The thesis is based on six months of fieldwork in Vanuatu in 2010. The objective of the study is to examine ways in which community is produced and challenged on the small island of Ahamb, where I based most of my research.
Ahamb can be said to be a typical Melanesian composite society consisting of various patrilineal clans groups brought together by conversion processes in the first half of the 20th century. The patrilineal clans are termed nasara, which is a two dimensional concept referring to both the designate clan group and the place it regards as its origin. About a half of the Ahamb population regard themselves as autochthonous to the island through their nasara membership, while the other half descend from migrants coming from the neighbouring big island of Malakula.
In the post-colonial era, land in Vanuatu has gained new material value by the government attempts to attract foreign investors by opening up for long term land leases that in practice works as sales. Land is what the subsistence farmers in the region of South Malakula live of, and population growth and increasing needs of money also enhance the value of land. These are some of the reasons for many pressing land disputes today that bring about indigenous essentialisations of nasara belonging, breaching of norms for social relationships, and which separate the community.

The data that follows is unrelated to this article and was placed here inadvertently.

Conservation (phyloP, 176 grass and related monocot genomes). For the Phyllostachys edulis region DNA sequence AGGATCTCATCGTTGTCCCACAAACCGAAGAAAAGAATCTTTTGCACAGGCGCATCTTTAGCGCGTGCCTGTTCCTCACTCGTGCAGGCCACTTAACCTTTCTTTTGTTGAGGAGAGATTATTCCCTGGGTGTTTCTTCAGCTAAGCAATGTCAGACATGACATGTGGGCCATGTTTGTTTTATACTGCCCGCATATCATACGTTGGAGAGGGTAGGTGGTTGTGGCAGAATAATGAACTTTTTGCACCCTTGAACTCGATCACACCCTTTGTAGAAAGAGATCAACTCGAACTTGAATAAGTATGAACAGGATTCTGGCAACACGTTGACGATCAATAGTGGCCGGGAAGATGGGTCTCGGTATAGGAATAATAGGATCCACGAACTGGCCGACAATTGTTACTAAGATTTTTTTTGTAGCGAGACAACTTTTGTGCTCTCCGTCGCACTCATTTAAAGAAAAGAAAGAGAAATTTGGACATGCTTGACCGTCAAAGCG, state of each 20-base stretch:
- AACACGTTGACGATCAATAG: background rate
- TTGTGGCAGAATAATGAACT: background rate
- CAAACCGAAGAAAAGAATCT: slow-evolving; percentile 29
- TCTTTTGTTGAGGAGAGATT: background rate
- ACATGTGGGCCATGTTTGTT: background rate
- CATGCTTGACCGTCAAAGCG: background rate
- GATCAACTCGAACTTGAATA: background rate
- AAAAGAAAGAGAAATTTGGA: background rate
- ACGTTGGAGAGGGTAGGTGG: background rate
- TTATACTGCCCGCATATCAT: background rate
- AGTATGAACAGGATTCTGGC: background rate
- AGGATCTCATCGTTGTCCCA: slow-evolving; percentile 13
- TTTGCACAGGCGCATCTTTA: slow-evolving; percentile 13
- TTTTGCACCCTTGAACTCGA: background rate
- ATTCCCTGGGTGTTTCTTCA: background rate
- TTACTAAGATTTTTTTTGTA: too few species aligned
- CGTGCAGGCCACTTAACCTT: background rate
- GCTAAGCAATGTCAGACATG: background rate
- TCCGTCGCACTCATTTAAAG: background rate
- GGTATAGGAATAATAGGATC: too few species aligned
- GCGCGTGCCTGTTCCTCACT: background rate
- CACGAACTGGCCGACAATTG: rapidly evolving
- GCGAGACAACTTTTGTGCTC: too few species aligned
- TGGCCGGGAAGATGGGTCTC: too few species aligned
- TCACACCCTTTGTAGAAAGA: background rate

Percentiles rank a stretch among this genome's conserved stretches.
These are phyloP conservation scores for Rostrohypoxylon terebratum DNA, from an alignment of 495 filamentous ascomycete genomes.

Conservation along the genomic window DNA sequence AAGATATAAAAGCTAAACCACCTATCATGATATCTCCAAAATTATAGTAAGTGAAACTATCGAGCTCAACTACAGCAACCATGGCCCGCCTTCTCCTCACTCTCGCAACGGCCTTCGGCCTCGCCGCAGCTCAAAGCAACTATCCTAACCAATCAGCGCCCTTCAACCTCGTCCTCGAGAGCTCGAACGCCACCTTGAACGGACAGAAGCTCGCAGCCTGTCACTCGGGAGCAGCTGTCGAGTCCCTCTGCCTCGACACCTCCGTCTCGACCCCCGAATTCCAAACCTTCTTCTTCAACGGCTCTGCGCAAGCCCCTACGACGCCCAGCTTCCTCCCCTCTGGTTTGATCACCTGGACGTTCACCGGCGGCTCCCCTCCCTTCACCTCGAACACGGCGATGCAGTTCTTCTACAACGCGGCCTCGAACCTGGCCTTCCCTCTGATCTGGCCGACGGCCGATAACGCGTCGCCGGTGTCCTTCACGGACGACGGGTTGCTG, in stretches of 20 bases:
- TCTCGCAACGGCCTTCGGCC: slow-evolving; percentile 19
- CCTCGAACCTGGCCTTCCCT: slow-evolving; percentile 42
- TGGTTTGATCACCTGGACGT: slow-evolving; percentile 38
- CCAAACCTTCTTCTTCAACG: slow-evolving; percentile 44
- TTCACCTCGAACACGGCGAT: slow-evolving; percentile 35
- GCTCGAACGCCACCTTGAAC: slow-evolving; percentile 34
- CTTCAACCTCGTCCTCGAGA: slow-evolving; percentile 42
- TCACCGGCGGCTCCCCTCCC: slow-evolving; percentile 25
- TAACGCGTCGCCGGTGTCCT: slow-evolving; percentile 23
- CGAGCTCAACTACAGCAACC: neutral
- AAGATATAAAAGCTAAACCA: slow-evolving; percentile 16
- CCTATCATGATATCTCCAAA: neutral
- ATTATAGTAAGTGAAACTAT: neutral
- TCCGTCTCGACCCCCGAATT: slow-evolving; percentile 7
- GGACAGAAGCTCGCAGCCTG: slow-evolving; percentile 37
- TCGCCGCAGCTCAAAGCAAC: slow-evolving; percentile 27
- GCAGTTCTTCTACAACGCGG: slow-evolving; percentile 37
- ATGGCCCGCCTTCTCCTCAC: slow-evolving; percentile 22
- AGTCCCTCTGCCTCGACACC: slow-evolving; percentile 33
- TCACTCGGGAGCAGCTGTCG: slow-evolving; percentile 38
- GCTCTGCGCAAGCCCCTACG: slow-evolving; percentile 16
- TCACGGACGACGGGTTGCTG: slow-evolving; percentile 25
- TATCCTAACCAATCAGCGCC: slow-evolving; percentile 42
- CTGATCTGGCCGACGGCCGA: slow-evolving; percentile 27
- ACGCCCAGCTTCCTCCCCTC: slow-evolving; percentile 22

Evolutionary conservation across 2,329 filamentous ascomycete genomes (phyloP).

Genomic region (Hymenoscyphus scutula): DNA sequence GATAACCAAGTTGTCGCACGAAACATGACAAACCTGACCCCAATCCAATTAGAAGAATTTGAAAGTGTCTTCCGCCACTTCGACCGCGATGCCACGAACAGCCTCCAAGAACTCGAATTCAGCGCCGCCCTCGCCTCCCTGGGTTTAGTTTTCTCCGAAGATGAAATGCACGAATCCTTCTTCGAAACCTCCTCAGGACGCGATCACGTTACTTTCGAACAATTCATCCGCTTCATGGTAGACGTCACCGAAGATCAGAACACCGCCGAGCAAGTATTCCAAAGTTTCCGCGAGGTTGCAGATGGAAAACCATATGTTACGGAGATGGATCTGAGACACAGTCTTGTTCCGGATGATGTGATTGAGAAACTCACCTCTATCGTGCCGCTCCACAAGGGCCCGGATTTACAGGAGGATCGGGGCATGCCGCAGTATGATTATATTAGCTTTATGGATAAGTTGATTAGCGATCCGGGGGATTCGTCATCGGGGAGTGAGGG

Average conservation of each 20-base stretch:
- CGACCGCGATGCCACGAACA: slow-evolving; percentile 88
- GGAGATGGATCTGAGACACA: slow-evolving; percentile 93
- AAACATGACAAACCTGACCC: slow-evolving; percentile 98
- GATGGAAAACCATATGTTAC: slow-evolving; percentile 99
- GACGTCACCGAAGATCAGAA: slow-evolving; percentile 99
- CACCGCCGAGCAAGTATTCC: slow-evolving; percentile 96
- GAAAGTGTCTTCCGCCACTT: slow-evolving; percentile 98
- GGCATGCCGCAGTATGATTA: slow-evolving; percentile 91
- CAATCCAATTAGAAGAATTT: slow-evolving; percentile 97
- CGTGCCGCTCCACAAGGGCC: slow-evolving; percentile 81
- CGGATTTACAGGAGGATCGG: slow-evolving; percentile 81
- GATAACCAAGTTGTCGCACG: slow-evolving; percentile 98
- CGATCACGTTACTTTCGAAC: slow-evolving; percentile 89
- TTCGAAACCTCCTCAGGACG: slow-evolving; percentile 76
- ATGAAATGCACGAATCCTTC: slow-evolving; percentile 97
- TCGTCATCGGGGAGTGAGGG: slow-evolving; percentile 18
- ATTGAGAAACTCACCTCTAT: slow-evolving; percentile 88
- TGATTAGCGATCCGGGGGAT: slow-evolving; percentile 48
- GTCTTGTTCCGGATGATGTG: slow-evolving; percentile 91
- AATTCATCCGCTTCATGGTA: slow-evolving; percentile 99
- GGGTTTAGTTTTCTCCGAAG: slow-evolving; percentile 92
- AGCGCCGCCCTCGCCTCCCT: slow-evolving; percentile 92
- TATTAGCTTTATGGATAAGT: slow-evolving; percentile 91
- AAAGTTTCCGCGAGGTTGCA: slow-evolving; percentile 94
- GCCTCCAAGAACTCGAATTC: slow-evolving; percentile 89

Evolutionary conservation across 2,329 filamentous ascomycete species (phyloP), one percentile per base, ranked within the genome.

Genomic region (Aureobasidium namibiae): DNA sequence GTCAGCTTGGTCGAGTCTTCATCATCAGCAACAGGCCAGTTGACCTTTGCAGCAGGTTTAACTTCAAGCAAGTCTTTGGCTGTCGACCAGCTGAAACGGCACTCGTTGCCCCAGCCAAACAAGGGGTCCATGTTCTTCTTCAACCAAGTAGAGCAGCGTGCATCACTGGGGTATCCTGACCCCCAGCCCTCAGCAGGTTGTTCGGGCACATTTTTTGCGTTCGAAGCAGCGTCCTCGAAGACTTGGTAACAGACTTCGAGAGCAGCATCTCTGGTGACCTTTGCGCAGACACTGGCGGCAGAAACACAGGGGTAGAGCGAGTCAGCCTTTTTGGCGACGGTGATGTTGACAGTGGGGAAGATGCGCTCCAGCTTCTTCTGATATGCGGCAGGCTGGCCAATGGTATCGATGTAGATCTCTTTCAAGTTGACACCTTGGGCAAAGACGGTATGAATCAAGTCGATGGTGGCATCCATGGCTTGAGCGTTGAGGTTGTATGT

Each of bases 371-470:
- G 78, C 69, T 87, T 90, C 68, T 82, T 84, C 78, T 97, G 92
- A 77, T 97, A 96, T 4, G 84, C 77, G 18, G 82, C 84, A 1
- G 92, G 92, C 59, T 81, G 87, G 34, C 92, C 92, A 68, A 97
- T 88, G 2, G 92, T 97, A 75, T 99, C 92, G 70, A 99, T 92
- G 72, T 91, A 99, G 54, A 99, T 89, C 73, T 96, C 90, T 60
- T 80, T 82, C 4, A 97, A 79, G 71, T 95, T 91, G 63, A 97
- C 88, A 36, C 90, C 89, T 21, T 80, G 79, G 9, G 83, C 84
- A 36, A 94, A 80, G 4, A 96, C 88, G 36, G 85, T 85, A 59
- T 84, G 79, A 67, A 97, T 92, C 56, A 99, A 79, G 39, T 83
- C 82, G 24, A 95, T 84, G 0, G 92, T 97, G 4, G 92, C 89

In the thesis I will concentrate mainly on the counter-logics to disputes and separation, that are instead based on cooperation and togethernessThese are expressed in the works of the church, the comprehensive and multiple bonds of kinship, and a general morality of gifts and acknowledgement of social relations. To understand Ahamb dynamics of separation and unity I will discuss Louis Dumont concept of value hierarchies. I suggest that the dominant values in Ahamb society is centred around the production of relationships that is a condition for the solidarity and unity that also advocates the production of community.
In addition to being a brief ethnography of Ahamb socio-cultural life, the thesis is a modest contribution to the discussions on Pacific island societies encounter with various external influences, among them Christianity.